The Summer Olympics happens every 4 years...
For some sports it is considered the pinnacle of competitions and an honor to represent not only their sport but their country. Many of the Martial Arts systems are not represented in the Olympics however Martial Artists still look forward to watching the wrestling, judo and Taekwondo.
While tuning in and watching these systems might not seem like such a big deal; not only does it show support for the athletes but it’s supporting Martial Arts being in the Olympics. Most spectators recognize the challenge to qualify as an athlete to compete in the Olympics but what spectators don’t realize is how challenging it is as not only to qualify a sport but to keep it recognized.
Wrestling is one of the oldest sports in the Olympics.
Yes... That old.
It was introduced in the Ancient games in 708 BC. Yet in the 1900 Summer Olympics, wrestling was not recognized. It wouldn’t be until the next summer Olympics that the Freestyle Wrestling would be reintroduced and have weight classes established. The sport was becoming further established when in 2004 women’s wrestling would be introduced.
Yet things took a turn for the worst.
The 2013 IOC or International Olympic Committee voted to remove wrestling starting with the 2020 Olympics.
How could that be?
It all comes down to money. The IOC had been under pressure to reduce events and athletes in each Summer Olympics do to the cost to host such events. The IOC started a program pertaining to “core sports”. “Core Sports” would be protected and continue in the Olympics, but the “non-core sports” would slowly be phased out.
Even after the program was implicated it still didn’t help, so after the London Olympics they re-evaluated the “core sports” again, reviewing studies and results of the London Olympics.
“You’re going to the dojo again?”
Let's be honest, we've all been there and done that...
I was visiting two of my married Kenpo friends; discussing sparring with them when I found out they never sparred together. They practice techniques and forms together… but they didn’t spar. They worried it would cause bad feelings and resentment between the two of them if one was either hit too hard or just right.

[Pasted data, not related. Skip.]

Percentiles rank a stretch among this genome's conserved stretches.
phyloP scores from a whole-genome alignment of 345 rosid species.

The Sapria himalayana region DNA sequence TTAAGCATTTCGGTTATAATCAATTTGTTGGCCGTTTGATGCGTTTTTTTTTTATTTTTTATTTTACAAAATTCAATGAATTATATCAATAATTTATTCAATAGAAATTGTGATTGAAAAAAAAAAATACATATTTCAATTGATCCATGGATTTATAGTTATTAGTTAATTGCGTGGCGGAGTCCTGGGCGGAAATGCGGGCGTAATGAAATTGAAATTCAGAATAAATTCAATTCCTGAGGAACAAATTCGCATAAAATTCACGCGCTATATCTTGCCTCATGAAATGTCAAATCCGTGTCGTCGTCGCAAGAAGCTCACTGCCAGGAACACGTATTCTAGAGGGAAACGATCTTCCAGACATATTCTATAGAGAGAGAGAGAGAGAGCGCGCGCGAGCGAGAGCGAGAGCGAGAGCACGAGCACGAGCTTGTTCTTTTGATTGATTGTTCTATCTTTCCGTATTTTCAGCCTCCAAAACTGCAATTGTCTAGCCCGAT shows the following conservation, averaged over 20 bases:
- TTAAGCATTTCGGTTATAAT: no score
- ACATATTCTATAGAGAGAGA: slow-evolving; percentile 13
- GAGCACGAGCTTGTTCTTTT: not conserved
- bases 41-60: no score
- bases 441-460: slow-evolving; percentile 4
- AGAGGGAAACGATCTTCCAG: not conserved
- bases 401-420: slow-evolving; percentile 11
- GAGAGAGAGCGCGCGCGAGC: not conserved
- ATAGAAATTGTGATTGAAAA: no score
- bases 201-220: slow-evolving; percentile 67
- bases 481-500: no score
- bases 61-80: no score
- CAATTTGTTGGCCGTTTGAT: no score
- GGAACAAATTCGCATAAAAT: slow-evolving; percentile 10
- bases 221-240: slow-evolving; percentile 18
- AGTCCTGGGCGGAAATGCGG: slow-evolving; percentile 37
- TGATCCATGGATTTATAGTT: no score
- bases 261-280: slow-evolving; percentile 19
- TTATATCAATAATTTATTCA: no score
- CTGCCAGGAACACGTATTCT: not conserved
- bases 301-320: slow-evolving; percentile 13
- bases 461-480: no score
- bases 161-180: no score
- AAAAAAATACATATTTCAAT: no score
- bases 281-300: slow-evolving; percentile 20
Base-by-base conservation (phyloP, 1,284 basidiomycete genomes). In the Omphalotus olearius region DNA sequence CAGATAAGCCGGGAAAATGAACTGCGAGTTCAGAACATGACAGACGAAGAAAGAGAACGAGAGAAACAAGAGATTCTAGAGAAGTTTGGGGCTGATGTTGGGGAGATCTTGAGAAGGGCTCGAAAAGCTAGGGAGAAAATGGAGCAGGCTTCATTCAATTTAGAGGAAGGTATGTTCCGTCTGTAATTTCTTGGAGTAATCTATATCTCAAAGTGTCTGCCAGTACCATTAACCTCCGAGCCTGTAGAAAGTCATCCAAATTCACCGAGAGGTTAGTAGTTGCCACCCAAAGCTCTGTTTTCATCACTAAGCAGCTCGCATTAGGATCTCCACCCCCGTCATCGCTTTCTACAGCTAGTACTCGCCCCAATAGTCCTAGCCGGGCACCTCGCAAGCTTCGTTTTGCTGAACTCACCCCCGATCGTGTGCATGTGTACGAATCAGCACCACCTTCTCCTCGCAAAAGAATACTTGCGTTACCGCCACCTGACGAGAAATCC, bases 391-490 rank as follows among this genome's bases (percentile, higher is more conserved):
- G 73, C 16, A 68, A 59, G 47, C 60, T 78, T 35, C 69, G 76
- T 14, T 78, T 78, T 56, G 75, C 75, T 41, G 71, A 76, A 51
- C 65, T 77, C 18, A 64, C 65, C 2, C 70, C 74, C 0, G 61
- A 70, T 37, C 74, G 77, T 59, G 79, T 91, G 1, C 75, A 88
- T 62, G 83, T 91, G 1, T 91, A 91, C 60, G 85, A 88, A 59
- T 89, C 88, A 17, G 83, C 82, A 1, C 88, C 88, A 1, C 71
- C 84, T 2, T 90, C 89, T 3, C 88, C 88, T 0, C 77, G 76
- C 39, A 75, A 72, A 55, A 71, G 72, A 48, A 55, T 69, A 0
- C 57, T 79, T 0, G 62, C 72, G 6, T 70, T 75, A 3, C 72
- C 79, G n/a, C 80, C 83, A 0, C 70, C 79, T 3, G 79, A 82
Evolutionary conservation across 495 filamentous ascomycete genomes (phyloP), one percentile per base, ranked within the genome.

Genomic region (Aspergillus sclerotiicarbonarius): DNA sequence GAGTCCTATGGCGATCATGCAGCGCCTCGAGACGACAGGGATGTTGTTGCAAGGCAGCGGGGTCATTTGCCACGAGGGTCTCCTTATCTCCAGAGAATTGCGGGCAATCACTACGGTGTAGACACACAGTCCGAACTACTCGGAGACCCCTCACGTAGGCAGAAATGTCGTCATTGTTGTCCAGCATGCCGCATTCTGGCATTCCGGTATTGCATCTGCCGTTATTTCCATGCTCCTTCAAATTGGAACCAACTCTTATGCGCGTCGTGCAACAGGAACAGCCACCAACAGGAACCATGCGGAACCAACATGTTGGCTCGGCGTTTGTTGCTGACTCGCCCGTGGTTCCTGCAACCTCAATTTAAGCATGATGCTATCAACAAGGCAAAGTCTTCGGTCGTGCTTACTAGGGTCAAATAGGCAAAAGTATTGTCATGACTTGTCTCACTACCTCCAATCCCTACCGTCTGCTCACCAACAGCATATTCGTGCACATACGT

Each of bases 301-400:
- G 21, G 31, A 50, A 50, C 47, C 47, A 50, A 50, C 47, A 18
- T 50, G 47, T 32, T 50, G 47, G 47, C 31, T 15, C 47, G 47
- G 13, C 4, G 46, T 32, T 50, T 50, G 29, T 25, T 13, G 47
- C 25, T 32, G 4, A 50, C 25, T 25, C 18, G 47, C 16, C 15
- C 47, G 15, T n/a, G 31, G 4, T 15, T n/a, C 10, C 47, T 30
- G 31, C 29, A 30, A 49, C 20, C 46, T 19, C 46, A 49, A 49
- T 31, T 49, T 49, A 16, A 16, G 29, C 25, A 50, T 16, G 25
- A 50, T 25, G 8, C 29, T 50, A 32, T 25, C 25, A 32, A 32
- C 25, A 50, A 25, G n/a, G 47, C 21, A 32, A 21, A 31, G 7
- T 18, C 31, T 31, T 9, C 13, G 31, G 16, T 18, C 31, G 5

As a person that loves to spar, the idea of working techniques/forms and eliminating sparring sounded like hell to me; like building a relationship with someone and removing sex from the equation.
This entire time I had been day dreaming what it would be like to date a fellow martial artist—thinking how wonderful it would be to work out together and for someone to finally understand my passion for the art.
Relationship goals... Or Urban Myth?
In reality it’s a naive concept.
No relationship is perfect and we tend to lose sight of what is important. Finding a partner that supports us and respects us for who we are. Every relationship is different and will have different needs. If someone loves you for who you are (and you are a martial artist) then they should respect and love that part of you because it’s who you are.
I’m no relationship expert but I am a martial artist and I hope my future partner recognizes from the sparring to Kenpo kisses (bruises) and the long mat hours are not only what I enjoy but they are making me a better person every day.
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Jesalyn Mae Harper
Hello my name is Jesalyn. I'm a divorced single mom and a karate addict...
I am currently a 1st Brown belt in American Kenpo and a Junior Instructor at Double Dragon Kenpo Karate under JR Diaz, I am part of the Parker/Planas Lineage and study Karbaroan Eskrima with JR Diaz, under Guro Ed Planas
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